As for knives, Stainless may not hold an edge quite as well as carbon steel but it does have the bonus of rust resistance, ideal around a salty environment.
If you want some good advice on rigging knives you could try contacting Brion Toss, you should be able to contact him through his site  
http://www.briontoss.com
He is the author of the "Handbook of Rigging" this book also contains info on choosing a good rigging knife.

I hope this is of help to you,

Take Care,
Barry ;)
« Last Edit: January 20, 2006, 10:13:39 PM by bazz »

Jimbo

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Re: knot books
« Reply #18 on: January 22, 2006, 10:08:08 PM »
Quote
440 stainless dosnt sharpen well

Yes and no.

"440 Stainless" isn't enough to decide.

Is it "440A ("Low Carbon")"?
"440B"?
"440C ("High Carbon")"?

Opinions abound on the relative merits therein contained, so that's why I put technical references under the URLs above.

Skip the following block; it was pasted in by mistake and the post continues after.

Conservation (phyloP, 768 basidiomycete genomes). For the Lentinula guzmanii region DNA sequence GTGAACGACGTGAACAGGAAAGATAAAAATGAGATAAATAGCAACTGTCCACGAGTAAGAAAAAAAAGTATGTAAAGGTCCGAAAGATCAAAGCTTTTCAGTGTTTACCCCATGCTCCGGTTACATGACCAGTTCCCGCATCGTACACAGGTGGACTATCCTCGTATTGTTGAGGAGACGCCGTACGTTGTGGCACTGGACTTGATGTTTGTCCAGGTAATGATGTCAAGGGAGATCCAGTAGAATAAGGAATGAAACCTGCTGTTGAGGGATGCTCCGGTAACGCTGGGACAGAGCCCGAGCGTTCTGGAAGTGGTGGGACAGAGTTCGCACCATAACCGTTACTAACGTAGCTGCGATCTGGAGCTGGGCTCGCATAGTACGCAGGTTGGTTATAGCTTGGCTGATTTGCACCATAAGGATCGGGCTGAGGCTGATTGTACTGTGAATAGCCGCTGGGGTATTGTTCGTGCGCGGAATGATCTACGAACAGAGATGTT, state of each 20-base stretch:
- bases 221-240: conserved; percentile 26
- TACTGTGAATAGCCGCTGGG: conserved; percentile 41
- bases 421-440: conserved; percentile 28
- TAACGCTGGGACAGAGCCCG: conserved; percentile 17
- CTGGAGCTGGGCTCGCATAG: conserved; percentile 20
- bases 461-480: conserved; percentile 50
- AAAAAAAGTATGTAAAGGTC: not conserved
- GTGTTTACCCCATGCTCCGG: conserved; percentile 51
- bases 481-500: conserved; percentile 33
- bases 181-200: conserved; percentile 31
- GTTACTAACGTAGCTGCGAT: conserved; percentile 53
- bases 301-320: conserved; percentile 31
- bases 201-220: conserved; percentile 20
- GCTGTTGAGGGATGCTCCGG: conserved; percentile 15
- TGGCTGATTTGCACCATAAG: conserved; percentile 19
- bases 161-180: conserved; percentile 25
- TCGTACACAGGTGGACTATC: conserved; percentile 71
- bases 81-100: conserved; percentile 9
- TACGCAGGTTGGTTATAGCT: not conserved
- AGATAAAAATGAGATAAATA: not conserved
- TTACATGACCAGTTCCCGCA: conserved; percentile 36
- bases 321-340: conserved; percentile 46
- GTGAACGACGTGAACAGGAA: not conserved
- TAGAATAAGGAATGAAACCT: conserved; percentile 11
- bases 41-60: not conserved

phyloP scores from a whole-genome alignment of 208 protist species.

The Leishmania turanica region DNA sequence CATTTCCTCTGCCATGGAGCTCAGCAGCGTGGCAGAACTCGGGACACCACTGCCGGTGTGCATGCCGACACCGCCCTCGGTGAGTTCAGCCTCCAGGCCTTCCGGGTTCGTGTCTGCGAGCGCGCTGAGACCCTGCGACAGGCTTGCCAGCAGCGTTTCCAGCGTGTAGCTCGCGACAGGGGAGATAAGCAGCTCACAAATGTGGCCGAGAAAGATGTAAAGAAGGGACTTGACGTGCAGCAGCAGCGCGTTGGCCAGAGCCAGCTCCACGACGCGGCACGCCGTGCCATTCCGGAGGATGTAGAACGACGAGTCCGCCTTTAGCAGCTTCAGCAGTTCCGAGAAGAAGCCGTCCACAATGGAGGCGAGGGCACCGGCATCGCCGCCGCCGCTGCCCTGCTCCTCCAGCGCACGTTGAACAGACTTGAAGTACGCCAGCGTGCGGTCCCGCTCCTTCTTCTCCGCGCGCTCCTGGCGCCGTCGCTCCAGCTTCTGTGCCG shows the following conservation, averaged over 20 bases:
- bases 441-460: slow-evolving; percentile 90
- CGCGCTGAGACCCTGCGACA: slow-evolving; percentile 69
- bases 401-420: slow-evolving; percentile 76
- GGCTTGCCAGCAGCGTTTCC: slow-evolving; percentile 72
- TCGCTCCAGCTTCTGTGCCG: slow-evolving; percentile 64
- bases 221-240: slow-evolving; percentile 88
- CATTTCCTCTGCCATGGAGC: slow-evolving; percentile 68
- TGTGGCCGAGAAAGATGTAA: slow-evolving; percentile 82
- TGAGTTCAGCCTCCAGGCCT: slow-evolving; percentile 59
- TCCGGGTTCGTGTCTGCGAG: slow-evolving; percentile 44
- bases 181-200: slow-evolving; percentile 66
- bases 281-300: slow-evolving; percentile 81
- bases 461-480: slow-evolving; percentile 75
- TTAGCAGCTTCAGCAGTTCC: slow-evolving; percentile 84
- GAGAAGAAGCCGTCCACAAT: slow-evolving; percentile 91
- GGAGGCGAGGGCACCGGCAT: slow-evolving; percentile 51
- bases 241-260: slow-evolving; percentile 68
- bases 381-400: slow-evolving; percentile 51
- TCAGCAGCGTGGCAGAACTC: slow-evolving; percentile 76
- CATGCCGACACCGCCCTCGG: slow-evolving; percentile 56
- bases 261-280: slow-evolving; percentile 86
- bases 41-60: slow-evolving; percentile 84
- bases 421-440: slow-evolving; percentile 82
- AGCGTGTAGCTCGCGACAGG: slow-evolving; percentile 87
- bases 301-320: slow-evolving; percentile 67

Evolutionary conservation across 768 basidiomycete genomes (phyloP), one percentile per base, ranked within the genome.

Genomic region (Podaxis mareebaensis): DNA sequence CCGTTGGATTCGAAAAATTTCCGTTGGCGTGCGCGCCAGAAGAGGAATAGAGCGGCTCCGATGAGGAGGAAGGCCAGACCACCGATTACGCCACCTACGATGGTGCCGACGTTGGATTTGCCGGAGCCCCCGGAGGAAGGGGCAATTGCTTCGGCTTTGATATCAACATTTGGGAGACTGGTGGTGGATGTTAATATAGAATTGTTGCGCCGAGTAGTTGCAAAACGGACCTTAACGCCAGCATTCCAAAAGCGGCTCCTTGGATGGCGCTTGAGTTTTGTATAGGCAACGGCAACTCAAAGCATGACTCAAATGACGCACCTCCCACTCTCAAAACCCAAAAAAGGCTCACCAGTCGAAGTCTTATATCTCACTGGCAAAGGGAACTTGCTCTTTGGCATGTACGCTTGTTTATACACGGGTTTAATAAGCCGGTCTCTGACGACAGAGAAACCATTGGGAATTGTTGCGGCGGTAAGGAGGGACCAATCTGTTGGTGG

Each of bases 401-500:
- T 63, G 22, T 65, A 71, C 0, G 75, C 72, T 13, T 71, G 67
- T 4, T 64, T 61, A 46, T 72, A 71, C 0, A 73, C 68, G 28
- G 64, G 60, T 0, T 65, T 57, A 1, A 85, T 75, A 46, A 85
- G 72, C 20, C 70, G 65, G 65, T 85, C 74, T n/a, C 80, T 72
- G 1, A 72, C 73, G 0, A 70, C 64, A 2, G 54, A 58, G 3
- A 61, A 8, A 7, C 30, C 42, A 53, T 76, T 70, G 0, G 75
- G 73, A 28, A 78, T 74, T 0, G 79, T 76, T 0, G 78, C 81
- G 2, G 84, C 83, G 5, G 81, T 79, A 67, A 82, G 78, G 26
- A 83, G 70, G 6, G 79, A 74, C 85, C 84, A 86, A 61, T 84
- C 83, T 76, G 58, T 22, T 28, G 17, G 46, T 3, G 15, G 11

Basically, "Low Carbon" Stainless Steel will resist rust better, but will not hold an edge as well as "High Carbon" SS, which rusts more...  Finding the balance is where the fun is.  Even 440C, if not hardened properly, won't "sharpen well"...

The basic criteria of "sharpen well" is even too vague to address adequately, to wit:  IMO, "sharpen well" means a knife I can laboriously scrape to a perfect edge that will never, ever dull.  Yeah, right.  Well, I compromise by using steel & methods which extend the life of the edge as much as possible.  

OTOH, a friend for whom I stopped sharpening stuff (he kept bleeding all over my house -- do NOT play with my cutlery!! >:() prefers softer steel which is easy for him to "play with" (my term), as he continuously grinds away at his knives with all his newly-bought sharpening gizmos.

Knowing how your steel behaves (the "Urge of Metals") will free you from the FUD that knife makers throw up as a screen.  

To give a personal example: